When comparing Antergos vs ChromeOS, the Slant community recommends Antergos for most people. In the question“What is the best desktop OS?” Antergos is ranked 8th while ChromeOS is ranked 26th. The most important reason people chose Antergos is:
ArchLinux is rather hard to install using command line. Antergos's advantage is the easy installation using a GUI. So instead of manual installation of software you can just download Antergos which does things for you automatically.
Ranked in these QuestionsQuestion Ranking
Pro Easy to install
ArchLinux is rather hard to install using command line. Antergos's advantage is the easy installation using a GUI.
So instead of manual installation of software you can just download Antergos which does things for you automatically.
Pro Rolling release model make it easy to keep apps on updated versions
Antergos is a rolling release distribution (as it's based on Arch Linux). Your entire system, from the base OS components to the applications that you install, will receive updates as they are released upstream—with only a minimal delay to ensure stability.
Pro Offers choice of desktop environment on installation
Ability to choose your preferred desktop environment on installation.
Pro It comes with every essential utility pre-installed
Pro Arch User Repository access
It can visit AUR to build packages.
Pro Offers minimal ISO download
Pro Surprisingly stable Linux desktop
From popular distros of rolling and standard releases, compared to Debian (stable) and Arch, Antergos stability rocks. Debian is stable, however, it's with old packages and Arch. The only thing that broke it, so far, was compiz-manjaro (C++ 0.9 branch) from AUR, but compiz in Antergos repositories is 0.8 and it is working flawlessly.
Pro First Linux desktop that makes Windows look bad
Antergos has very nice default themes (KDE/Plasma and Gnome/GTK), which combined with Compiz 0.8, makes Windows looks sad. Antergos can even compete with Windows in regards to stability.
Pro Excellent graphical package manager (Pamac)
Features include: providing notifications of available updates; mirror management; AUR support (with the option to suppress unnecessary confirmations during the install process); update settings (frequency, whether to check for updates from the AUR, packages to ignore updates for); and a history of packages installed, updated, or removed (from the official repositories - AUR packages are not currently tracked).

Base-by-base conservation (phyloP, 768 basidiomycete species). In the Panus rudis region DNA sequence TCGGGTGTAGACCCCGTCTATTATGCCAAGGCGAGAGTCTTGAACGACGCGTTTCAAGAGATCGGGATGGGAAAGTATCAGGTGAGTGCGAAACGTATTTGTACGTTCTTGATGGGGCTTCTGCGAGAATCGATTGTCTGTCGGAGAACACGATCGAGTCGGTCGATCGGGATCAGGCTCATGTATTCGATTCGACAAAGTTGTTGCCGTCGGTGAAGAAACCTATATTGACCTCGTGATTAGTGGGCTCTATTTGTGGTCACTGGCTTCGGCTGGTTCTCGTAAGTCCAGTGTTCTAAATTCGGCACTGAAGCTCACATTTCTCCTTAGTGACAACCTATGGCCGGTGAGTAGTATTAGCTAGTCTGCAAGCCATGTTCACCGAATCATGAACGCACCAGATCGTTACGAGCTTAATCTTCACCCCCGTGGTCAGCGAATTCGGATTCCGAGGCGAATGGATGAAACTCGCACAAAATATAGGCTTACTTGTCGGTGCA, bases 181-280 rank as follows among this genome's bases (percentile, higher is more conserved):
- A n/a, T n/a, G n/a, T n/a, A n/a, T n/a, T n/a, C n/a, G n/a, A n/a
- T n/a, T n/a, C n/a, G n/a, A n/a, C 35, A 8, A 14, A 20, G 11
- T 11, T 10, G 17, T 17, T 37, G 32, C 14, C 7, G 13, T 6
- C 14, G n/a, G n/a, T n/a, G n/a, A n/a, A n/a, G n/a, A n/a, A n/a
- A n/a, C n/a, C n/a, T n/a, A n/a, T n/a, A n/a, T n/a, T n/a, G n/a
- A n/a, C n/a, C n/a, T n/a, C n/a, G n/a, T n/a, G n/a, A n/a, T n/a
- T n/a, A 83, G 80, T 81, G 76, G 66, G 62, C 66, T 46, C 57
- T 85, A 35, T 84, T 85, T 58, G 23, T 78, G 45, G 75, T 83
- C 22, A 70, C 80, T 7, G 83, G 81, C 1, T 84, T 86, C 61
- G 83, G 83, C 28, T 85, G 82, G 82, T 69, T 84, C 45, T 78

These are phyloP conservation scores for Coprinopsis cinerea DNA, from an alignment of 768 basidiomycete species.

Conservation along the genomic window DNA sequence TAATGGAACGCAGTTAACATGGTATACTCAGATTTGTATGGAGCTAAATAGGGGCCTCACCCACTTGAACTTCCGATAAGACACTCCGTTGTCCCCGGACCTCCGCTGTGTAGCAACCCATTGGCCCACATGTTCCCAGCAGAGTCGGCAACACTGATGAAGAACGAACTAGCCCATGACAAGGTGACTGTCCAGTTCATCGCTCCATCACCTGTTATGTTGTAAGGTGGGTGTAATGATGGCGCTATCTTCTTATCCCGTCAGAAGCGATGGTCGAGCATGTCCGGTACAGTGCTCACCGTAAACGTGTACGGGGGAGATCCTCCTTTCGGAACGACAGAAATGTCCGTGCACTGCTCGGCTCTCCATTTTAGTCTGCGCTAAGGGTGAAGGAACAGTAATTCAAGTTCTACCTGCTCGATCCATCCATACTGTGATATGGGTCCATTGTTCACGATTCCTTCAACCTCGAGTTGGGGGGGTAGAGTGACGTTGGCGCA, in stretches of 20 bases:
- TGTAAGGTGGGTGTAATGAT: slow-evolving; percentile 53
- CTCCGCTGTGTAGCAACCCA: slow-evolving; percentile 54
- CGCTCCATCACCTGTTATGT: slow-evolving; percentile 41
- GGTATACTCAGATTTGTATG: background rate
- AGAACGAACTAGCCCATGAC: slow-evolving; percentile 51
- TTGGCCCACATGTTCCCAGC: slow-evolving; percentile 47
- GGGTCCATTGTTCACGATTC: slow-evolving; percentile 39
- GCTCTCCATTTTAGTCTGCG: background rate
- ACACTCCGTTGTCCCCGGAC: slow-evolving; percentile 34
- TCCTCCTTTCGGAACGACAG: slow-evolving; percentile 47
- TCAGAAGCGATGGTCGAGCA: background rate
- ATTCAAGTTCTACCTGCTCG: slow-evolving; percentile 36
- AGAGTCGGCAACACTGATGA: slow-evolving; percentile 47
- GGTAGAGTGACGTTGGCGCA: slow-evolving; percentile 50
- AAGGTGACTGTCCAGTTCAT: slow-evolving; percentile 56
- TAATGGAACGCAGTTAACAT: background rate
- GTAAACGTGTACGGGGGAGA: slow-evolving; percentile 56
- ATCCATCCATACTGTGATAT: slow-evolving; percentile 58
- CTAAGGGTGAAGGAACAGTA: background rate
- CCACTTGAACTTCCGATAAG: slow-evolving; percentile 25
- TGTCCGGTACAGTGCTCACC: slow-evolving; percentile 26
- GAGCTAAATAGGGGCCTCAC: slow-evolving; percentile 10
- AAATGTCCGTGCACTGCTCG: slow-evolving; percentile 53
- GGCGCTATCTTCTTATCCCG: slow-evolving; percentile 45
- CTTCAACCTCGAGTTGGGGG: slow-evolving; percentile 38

Pro Extremely fast
Everything runs at the speed of light. Antergos is super responsive and programs/apps runs effortlessly.
Pro Android apps
Android apps add basic offline functionality.
Pro Booting & updating
Chrome OS boots from power off in about 7 seconds. So you don't need to leave it on and consuming power when it's not in use. You NEVER download and update any apps, although the OS does update itself. Web apps live on servers, so they're always up to date and virus free.
Pro “Just a web browser”
On the other hand it’s pretty difficult to mess up “just a web browser”. You might get a few less phone calls from your elderly relatives about how they broke their fancy new email and internet machine.
Pro Full laptop form-factor
Unlike tablets, the home of most hyper user friendly operating systems, Chromebooks come on an array of devices that don’t require you to buy any flimsy keyboard attachments.
Pro Pushes oneself to use (and learn how to use) cloud based solutions
With this ChromeOS also eliminates the time needed to configure the local environment.
Con Package popularity is not visible in Antergos repositories
Small issue, but would be nice to see package popularity in Antergos repos, just like it is visible for AUR. packages.
Antergos with AUR gives access practically to all possible packages, so popularity could help in this sea of packages.
Con The installer breaks often
The installer, cnchi breaks all the time. It's very buggy.
Con Rolling release problems
Rolling release is quite pain sometimes. You might face some problem with a bugged application since you always get the latest version.
This problem is a little bit solved by Manjaro distro where applications are tested but updates are slower than usual.
Con “Just a web browser”
There aren’t really any applications you can get on ChromeOS. If you can do it via Chrome you can do it on a Chromebook, but not much else.
Con You might need a cloud printer
If you don’t live in the paperless world yet and you haven’t bought a new printer in the last three years you may need money up for a new cloud enabled printer.